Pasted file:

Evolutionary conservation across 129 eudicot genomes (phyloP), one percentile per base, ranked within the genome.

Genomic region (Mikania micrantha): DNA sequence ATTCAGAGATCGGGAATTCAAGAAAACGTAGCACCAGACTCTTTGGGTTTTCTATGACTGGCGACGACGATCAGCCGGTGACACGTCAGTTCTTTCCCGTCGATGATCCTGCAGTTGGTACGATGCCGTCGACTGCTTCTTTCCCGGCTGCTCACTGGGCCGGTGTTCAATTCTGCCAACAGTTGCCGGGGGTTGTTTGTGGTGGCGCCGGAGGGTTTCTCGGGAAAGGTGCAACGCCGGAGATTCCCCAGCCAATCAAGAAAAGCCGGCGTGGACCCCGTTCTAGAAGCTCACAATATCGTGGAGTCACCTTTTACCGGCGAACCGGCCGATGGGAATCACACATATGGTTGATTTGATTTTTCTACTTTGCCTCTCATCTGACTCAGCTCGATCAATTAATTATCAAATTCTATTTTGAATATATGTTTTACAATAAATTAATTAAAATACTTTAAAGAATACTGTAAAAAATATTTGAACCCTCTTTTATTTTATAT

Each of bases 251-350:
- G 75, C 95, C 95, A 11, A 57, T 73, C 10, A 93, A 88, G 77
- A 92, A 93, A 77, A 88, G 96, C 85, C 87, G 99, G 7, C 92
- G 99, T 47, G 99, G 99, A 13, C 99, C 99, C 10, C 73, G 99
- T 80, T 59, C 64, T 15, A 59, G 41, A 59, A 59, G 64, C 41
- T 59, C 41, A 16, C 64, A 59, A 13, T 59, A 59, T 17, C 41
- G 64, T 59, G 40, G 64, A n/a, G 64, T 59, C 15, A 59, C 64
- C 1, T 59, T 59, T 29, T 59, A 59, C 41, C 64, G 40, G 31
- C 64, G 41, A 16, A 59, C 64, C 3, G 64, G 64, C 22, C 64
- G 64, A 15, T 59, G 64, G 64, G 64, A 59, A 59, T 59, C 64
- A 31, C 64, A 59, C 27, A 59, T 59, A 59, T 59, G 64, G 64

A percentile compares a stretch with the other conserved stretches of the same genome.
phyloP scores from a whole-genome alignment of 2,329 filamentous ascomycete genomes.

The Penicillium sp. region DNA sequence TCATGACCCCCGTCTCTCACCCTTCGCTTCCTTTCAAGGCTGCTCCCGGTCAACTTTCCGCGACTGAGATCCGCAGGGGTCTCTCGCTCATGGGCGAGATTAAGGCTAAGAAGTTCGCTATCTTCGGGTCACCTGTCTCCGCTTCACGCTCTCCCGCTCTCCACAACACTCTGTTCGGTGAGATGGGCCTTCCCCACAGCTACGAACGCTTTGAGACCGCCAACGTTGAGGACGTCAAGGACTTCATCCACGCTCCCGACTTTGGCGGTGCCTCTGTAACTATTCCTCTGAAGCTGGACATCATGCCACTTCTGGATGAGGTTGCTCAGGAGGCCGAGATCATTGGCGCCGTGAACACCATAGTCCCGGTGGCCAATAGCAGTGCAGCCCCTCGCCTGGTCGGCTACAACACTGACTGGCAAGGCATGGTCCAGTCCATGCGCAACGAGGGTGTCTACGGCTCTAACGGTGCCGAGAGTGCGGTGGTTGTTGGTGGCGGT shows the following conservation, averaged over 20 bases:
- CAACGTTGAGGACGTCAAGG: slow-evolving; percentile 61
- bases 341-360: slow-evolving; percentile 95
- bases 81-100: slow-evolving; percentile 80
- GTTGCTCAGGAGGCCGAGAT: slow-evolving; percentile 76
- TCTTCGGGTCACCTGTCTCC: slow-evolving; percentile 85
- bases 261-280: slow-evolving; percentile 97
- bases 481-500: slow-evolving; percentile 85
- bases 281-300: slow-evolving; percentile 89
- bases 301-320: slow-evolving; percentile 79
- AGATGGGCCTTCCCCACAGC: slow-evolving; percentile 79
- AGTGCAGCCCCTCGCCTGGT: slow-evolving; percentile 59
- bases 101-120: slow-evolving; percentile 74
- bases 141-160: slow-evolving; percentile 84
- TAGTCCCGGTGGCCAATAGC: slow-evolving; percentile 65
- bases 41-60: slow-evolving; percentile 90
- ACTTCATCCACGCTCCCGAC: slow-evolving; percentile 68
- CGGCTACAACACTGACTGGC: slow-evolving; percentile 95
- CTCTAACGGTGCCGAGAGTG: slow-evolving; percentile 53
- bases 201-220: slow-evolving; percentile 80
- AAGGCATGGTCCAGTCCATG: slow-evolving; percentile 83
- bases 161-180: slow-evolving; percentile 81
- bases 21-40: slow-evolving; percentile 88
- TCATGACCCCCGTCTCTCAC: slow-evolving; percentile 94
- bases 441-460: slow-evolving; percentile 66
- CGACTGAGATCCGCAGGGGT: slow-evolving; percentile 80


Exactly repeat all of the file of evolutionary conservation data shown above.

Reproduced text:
Evolutionary conservation across 129 eudicot genomes (phyloP), one percentile per base, ranked within the genome.

Genomic region (Mikania micrantha): DNA sequence ATTCAGAGATCGGGAATTCAAGAAAACGTAGCACCAGACTCTTTGGGTTTTCTATGACTGGCGACGACGATCAGCCGGTGACACGTCAGTTCTTTCCCGTCGATGATCCTGCAGTTGGTACGATGCCGTCGACTGCTTCTTTCCCGGCTGCTCACTGGGCCGGTGTTCAATTCTGCCAACAGTTGCCGGGGGTTGTTTGTGGTGGCGCCGGAGGGTTTCTCGGGAAAGGTGCAACGCCGGAGATTCCCCAGCCAATCAAGAAAAGCCGGCGTGGACCCCGTTCTAGAAGCTCACAATATCGTGGAGTCACCTTTTACCGGCGAACCGGCCGATGGGAATCACACATATGGTTGATTTGATTTTTCTACTTTGCCTCTCATCTGACTCAGCTCGATCAATTAATTATCAAATTCTATTTTGAATATATGTTTTACAATAAATTAATTAAAATACTTTAAAGAATACTGTAAAAAATATTTGAACCCTCTTTTATTTTATAT

Each of bases 251-350:
- G 75, C 95, C 95, A 11, A 57, T 73, C 10, A 93, A 88, G 77
- A 92, A 93, A 77, A 88, G 96, C 85, C 87, G 99, G 7, C 92
- G 99, T 47, G 99, G 99, A 13, C 99, C 99, C 10, C 73, G 99
- T 80, T 59, C 64, T 15, A 59, G 41, A 59, A 59, G 64, C 41
- T 59, C 41, A 16, C 64, A 59, A 13, T 59, A 59, T 17, C 41
- G 64, T 59, G 40, G 64, A n/a, G 64, T 59, C 15, A 59, C 64
- C 1, T 59, T 59, T 29, T 59, A 59, C 41, C 64, G 40, G 31
- C 64, G 41, A 16, A 59, C 64, C 3, G 64, G 64, C 22, C 64
- G 64, A 15, T 59, G 64, G 64, G 64, A 59, A 59, T 59, C 64
- A 31, C 64, A 59, C 27, A 59, T 59, A 59, T 59, G 64, G 64

A percentile compares a stretch with the other conserved stretches of the same genome.
phyloP scores from a whole-genome alignment of 2,329 filamentous ascomycete genomes.

The Penicillium sp. region DNA sequence TCATGACCCCCGTCTCTCACCCTTCGCTTCCTTTCAAGGCTGCTCCCGGTCAACTTTCCGCGACTGAGATCCGCAGGGGTCTCTCGCTCATGGGCGAGATTAAGGCTAAGAAGTTCGCTATCTTCGGGTCACCTGTCTCCGCTTCACGCTCTCCCGCTCTCCACAACACTCTGTTCGGTGAGATGGGCCTTCCCCACAGCTACGAACGCTTTGAGACCGCCAACGTTGAGGACGTCAAGGACTTCATCCACGCTCCCGACTTTGGCGGTGCCTCTGTAACTATTCCTCTGAAGCTGGACATCATGCCACTTCTGGATGAGGTTGCTCAGGAGGCCGAGATCATTGGCGCCGTGAACACCATAGTCCCGGTGGCCAATAGCAGTGCAGCCCCTCGCCTGGTCGGCTACAACACTGACTGGCAAGGCATGGTCCAGTCCATGCGCAACGAGGGTGTCTACGGCTCTAACGGTGCCGAGAGTGCGGTGGTTGTTGGTGGCGGT shows the following conservation, averaged over 20 bases:
- CAACGTTGAGGACGTCAAGG: slow-evolving; percentile 61
- bases 341-360: slow-evolving; percentile 95
- bases 81-100: slow-evolving; percentile 80
- GTTGCTCAGGAGGCCGAGAT: slow-evolving; percentile 76
- TCTTCGGGTCACCTGTCTCC: slow-evolving; percentile 85
- bases 261-280: slow-evolving; percentile 97
- bases 481-500: slow-evolving; percentile 85
- bases 281-300: slow-evolving; percentile 89
- bases 301-320: slow-evolving; percentile 79
- AGATGGGCCTTCCCCACAGC: slow-evolving; percentile 79
- AGTGCAGCCCCTCGCCTGGT: slow-evolving; percentile 59
- bases 101-120: slow-evolving; percentile 74
- bases 141-160: slow-evolving; percentile 84
- TAGTCCCGGTGGCCAATAGC: slow-evolving; percentile 65
- bases 41-60: slow-evolving; percentile 90
- ACTTCATCCACGCTCCCGAC: slow-evolving; percentile 68
- CGGCTACAACACTGACTGGC: slow-evolving; percentile 95
- CTCTAACGGTGCCGAGAGTG: slow-evolving; percentile 53
- bases 201-220: slow-evolving; percentile 80
- AAGGCATGGTCCAGTCCATG: slow-evolving; percentile 83
- bases 161-180: slow-evolving; percentile 81
- bases 21-40: slow-evolving; percentile 88
- TCATGACCCCCGTCTCTCAC: slow-evolving; percentile 94
- bases 441-460: slow-evolving; percentile 66
- CGACTGAGATCCGCAGGGGT: slow-evolving; percentile 80